Leaning In

While I haven’t read Sheryl Sandberg’s (Facebook COO) Lean In, over the past few days I’ve read some blog posts, watched some Lean In videos, and explored Sandberg’s concepts of women taking a stand in the workplace.

It’s overwhelming to listen to Sheryl speak. It hits you in a place that you didn’t know was sensitive to begin with. She gives you some facts that are undeniable…

“Since the 1970’s, women have made more and more progress, except at the top. We’re held back by lots of things. We’re held back by sexism and discrimination and terrible public policy. But we’re also held back by stereotypes. Go to a playground this weekend and you’ll hear little girls get called ‘bossy’. You won’t hear little boys get called bossy because men are supposed to be assertive and lead. Rather than call our little girls bossy, we should say: ‘My daughter has executive leadership skills’.”

All of these things are true, the more ambitious a woman is – the more she is disliked by those around her. We as women make a choice to have a family and we strongly believe that by doing that, we have to change who we are professionally. Sheryl also goes on to talk about how choosing a partner who is supportive is imperative in your professional life.

I’ve thought about all of these things over the past few years. Being liked, being judged, being stifled, being successful, being a wife, being a mother – all of these things impact how I view my professional path – and to be honest it changes almost on a daily basis. Since I was a little girl I dreamed of being successful, and as I got older those dreams have remained, but the nightmares of failing begin to takeover and you become more careful, more complacent. Listening to and absorbing Lean In over the past few days, it really caused me to reflect on how I’m choosing to deal with my career path. While I work in an environment that supports and empowers the women who contribute to the workplace, there are few agency CEO’s that are of the female persuasion.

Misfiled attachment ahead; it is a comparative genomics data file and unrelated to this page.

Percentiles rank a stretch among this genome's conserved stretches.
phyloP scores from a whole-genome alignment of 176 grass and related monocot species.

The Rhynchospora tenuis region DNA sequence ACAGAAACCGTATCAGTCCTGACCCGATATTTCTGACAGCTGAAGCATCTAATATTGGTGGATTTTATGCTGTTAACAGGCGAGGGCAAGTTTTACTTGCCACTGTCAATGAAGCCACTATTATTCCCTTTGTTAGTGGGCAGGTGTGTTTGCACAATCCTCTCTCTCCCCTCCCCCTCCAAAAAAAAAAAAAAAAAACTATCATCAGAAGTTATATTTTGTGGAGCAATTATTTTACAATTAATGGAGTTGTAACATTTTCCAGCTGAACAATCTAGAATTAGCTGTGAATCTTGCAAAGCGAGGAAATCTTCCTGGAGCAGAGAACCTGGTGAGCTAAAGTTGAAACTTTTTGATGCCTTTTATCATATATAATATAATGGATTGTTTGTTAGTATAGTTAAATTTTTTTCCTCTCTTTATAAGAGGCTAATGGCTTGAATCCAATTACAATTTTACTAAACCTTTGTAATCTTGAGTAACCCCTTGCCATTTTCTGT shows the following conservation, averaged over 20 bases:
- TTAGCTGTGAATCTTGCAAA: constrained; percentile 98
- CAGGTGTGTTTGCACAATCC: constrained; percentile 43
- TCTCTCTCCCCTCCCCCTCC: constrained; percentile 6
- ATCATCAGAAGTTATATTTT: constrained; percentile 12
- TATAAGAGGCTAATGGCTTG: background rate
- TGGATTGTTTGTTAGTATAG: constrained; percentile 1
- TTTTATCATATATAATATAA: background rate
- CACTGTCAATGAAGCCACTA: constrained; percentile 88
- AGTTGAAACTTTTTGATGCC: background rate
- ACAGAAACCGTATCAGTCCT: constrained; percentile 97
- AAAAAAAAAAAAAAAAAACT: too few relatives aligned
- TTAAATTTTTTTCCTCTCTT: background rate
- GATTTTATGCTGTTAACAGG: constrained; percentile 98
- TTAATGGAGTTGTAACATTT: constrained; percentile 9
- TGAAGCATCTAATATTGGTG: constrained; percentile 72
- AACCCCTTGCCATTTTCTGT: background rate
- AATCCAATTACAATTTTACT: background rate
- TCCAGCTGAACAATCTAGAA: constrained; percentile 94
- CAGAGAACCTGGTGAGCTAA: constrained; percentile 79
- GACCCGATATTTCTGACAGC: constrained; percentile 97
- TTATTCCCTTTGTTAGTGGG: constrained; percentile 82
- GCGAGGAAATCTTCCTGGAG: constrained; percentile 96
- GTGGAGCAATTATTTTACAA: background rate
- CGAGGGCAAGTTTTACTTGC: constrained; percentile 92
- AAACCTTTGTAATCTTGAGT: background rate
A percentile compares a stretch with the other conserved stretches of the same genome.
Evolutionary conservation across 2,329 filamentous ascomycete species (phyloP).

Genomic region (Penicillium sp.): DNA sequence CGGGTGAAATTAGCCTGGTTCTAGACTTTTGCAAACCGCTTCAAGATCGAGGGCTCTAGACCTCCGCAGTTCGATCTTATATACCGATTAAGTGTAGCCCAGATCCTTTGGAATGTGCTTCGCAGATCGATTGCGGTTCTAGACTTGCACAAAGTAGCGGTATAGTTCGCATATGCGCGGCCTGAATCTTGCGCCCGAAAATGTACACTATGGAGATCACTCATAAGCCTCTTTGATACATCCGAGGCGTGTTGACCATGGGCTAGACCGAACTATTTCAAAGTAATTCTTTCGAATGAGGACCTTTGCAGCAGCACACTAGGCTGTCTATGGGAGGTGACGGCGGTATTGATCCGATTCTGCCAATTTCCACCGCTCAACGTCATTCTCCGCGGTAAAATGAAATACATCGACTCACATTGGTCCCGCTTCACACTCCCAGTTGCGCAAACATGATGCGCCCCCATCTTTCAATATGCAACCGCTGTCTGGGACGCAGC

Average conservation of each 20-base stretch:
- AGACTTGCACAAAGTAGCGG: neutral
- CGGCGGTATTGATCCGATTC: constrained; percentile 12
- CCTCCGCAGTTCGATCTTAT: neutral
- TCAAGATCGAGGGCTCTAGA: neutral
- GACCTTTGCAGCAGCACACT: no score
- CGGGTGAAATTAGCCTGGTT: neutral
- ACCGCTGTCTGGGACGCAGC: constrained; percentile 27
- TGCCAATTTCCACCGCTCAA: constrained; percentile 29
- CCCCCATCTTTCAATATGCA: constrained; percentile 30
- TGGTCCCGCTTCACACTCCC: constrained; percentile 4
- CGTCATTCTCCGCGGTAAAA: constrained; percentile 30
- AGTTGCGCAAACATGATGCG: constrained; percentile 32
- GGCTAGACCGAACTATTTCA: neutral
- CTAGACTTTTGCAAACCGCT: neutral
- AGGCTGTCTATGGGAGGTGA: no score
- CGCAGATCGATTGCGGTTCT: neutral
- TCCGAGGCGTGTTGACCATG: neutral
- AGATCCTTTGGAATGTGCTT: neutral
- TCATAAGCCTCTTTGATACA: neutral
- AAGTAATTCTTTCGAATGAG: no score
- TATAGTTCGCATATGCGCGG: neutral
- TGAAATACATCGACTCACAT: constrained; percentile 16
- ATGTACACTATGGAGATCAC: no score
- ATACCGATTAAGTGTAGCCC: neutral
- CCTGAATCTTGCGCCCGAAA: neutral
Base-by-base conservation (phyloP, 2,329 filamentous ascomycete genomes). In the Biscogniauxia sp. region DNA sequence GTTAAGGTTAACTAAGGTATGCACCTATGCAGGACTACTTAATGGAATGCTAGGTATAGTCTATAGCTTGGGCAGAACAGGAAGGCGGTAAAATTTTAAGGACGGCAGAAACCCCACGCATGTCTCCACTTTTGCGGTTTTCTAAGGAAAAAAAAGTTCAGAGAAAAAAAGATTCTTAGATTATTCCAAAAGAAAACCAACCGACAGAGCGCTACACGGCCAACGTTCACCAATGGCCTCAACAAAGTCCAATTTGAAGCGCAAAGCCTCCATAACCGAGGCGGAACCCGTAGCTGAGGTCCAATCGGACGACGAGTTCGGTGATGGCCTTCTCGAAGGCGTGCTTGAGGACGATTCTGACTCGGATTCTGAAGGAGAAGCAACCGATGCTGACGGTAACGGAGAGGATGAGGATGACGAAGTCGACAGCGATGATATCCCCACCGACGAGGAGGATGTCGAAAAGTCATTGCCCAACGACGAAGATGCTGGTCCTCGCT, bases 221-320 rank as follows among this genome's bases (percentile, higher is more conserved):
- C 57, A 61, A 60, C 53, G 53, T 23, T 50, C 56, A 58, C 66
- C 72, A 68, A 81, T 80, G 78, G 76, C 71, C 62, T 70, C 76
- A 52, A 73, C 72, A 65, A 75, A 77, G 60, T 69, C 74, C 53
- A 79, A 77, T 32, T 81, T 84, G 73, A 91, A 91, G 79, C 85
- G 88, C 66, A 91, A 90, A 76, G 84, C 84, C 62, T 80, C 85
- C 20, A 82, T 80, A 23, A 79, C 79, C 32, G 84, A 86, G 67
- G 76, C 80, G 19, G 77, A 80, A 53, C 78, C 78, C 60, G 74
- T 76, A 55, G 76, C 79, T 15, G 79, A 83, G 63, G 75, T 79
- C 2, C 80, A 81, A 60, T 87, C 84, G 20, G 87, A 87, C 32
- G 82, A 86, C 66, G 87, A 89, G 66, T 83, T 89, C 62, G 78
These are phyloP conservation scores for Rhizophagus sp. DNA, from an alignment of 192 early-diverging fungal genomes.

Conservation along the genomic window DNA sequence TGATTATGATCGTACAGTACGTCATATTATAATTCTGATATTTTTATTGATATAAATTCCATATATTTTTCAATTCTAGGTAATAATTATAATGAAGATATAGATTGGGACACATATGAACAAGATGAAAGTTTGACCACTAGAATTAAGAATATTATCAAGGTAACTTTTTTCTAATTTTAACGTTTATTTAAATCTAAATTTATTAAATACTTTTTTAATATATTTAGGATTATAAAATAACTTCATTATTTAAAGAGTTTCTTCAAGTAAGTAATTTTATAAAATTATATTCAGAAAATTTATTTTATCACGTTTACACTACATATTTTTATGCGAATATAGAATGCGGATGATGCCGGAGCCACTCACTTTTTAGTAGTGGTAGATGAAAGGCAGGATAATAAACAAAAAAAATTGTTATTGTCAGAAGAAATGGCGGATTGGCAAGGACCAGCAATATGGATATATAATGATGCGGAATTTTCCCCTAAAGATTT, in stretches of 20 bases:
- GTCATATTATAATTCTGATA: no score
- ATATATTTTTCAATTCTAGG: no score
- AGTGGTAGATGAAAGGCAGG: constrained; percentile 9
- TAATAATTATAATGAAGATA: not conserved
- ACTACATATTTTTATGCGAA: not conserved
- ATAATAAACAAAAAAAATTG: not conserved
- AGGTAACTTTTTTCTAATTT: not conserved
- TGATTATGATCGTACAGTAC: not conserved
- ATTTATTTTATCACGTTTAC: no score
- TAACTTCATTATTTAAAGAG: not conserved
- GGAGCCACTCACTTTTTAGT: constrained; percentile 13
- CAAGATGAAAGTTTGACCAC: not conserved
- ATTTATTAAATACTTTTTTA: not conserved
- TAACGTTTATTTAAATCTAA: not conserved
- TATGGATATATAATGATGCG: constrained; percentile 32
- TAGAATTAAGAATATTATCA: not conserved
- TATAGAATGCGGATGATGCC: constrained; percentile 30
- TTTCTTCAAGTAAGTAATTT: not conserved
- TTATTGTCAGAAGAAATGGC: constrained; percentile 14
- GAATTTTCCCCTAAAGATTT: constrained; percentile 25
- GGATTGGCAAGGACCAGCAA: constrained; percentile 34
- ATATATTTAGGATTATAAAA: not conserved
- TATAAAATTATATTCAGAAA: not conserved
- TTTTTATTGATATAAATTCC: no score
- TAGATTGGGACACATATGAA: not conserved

Working in corporate environments, you see the lack of female leadership in the workplace. Executive roundtables are made up of at least 80%-90% men. The women who sit in those executive seats are always disliked or treated differently than their male counterparts, and it’s not fair. As a woman in todays workplace, you start to think that this is okay that we don’t have those positions, that we don’t show our ambitions – and that is not okay.

All of this to say that Lean In is an excellent resource for women, one that I will constantly use to remind myself of what I deserve as a professional, not just as woman. We as women (and men, too) need to work together to support each other and create leadership roles for women because as Sheryl says:

“The blunt truth is that men run the world, and I’m not too sure that’s going too well”

I highly suggest you all watch this video (it’s worth the 57 minutes of your life):

http://new.livestream.com/leanin/leanin

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